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Buddhists gather for an all-nighter in Portland
by Nancy Haught, The Oregonian, December 10, 2008
Portland, Oregon (USA) -- The Rev. Gregory Gibbs began the first all-night chant at Oregon Buddhist Temple by bowing before a golden Buddha. Then Gibbs turned to his right and walked slowly around the outside aisles of the hondo, or sanctuary. Pausing at the back of the room, he bowed before the central altar again. He and seven others pressed their palms together in gassho, an ancient gesture of unity that became the Christian posture of prayer.
<< Leah Nash/Special to The Oregonian
The Rev. Gregory Gibbs, minister of the Oregon Buddhist Temple.
As participants moved about the room, male voices dominated the chant, stressing the first syllable and fading to whispers. The women chanted more softly. Occasionally, a floorboard under the carpet creaked. One by one, other people arrived and joined in the walking meditation. With more voices, the chanting blended into a delicate hum. The walkers moved in an unbroken circle around the sanctuary.
On Saturday night, while most of Portland slept, a small group of Buddhists chanted the vow that each of them repeats throughout their lives: Namo amida Butsu, "I rely on the Buddha of limitless wisdom and endless life." For 11 hours, from 9 p.m. Saturday to 8 a.m. Sunday, they repeated the Chinese phrase, sitting, standing and walking inside their unassuming temple on Southeast 34th Avenue, a block off of Powell.
Many Buddhists around the world observe Dec. 8 as Bodhi Day, or Rohatsu. About 2,500 years ago, a young prince known as Sakyamuni, or Siddhartha, awoke after a night of meditation under a bodhi tree. Gazing at the morning star, he realized the oneness of life, an ultimate truth, his followers say, that transformed him into the Buddha, or "awakened one."
The all-night chant was Oregon Buddhist Temple's way of remembering the Buddha and the founder of their own sect, known as Jodo Shinshu. The founder, Shinran Shonin, was born in 1173 in Japan. After years of intense monastic training, Shinran let go of the rigorous life of an intellectual monk and devoted himself to a path that ordinary working people could follow. The practice turns around the nembutsu, or recollection of the Buddha.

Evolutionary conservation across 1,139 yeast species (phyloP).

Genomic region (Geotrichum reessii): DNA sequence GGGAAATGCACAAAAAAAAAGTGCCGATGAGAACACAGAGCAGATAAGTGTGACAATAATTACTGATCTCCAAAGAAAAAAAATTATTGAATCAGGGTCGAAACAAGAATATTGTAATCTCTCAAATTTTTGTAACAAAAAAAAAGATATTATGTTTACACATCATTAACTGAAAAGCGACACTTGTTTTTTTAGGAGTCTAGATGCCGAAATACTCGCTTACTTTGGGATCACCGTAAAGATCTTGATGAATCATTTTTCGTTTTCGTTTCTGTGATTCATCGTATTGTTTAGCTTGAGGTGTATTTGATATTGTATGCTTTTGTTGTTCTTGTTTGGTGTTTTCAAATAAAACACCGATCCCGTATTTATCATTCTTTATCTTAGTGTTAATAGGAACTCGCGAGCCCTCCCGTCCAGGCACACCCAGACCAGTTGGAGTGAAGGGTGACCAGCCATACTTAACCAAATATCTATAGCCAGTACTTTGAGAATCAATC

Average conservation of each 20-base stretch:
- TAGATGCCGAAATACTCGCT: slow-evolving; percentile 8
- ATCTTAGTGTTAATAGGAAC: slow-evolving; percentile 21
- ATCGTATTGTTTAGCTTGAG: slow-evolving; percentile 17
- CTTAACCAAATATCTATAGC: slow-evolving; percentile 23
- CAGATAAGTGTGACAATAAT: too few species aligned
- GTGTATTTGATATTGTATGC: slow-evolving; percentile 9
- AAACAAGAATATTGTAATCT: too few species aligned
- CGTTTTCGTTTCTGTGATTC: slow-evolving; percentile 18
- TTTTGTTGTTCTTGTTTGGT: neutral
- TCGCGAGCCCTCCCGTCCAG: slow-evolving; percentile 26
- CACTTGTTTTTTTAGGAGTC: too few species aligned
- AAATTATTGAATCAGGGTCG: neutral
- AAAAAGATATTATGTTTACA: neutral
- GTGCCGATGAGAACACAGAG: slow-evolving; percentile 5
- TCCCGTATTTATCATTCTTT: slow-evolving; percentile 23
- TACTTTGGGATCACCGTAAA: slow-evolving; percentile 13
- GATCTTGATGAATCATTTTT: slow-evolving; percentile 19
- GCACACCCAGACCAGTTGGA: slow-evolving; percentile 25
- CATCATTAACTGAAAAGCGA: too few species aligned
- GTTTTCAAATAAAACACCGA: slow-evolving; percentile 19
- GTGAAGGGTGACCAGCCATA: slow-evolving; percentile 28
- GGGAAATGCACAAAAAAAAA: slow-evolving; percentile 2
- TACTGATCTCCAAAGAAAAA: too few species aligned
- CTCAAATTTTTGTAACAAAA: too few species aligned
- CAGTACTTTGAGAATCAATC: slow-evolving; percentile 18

"This is already more people than I expected," Gibbs said as nine people gathered in a sanctuary that looked like a church: wooden pews in rows facing a raised altar that was flanked by a modern organ and an upright piano. He wore a knee-length black robe and a narrow black and gold embroidered stole across his shoulders. "Let's start."
Gibbs, the minister of the temple, passed out packets with an informal schedule of the chanting and three forms of the nembutsu, handwritten in Chinese characters with phonetic pronunciations and rough English translations. He encouraged about a dozen people to repeat any version, whenever they felt moved to do so, as loudly as they chose. The night would be broken into 45-minute segments of chanting, with 15-minute breaks for the "judicious" use of caffeine. Snacks were available downstairs in the reception hall. People could come and go as they liked.
"We are not a rigorous practice tradition," Gibbs reminded his congregation and the visitors who had come to chant. "We see the Buddha nature as spontaneously manifesting itself in our lives," he said. "It just happens. Reality perfumes or pervades our delusions."
During each break in the chanting, a different group gathered around two long Formica tables in the reception hall. Some sipped frothy bowls of matcha, green Japanese tea made from fine powder and beaten with a bamboo whisk. Others drank coffee -- French-pressed, stove-top espresso or long-simmered in the Turkish manner -- all brewed by Jerry Fugate, a chemistry teacher at Portland Community College.
His wife, Brenda, an assistant minister at the temple, set out plates of pistachio bread, baklava and Mexican and Japanese pastries. Buddhists disagree whether their belief system is a religion or a philosophy, but she sees it as a religious practice.
"There is a goal," she said, "a confidence that enlightenment is coming, that we will be reborn in the Pure Land." A night spent chanting and walking in meditation, so uncharacteristic of her sect, is a reminder that her faith is real and reflected in day-to-day life. "This is a cross between a religious retreat and a pajama party," she said of the evening, a chance to bond with people, share a little of their inner lives and welcome guests.
At 3:25 a.m. a new family joined the group. So far, the meditations had involved walking around the chapel, moving past ornate golden altars on the raised stage, sitting alone or in pairs in the pews and more rhythmic chanting. The number of participants changed throughout the night -- always at least seven or eight, sometimes as many as 11 or 12. At 5:05 a.m., a few new voices reinvigorated the chanting.
Before the final session, a last round of walking meditation, Gibbs paused before a half-dozen delicate paintings hanging on the temple's west wall. They portray moments in Shinran's life: his ordination at age 9, his choice of complete trust in the Buddha over rigid practice, his compassion overcoming a mortal enemy, and the writing that consumed much of his long life.
As Gibbs told the stories depicted in the paintings, dawn lit the opaque windows reminiscent of paper screens in Japanese temples. A handful of people had chanted all night, taking only short breaks to visit, answer questions and encourage each other. Gordon Wong's voice never lost the enthusiasm and joy of his first chants 11 hours earlier.
He hopes the temple will repeat the all-night chant next year and that more people will attend.
"It's something unusual in our practice," he says. "But it reminds us that as we walk through life, we carry the nembutsu with us. We're calling out to the Buddha, and he responds."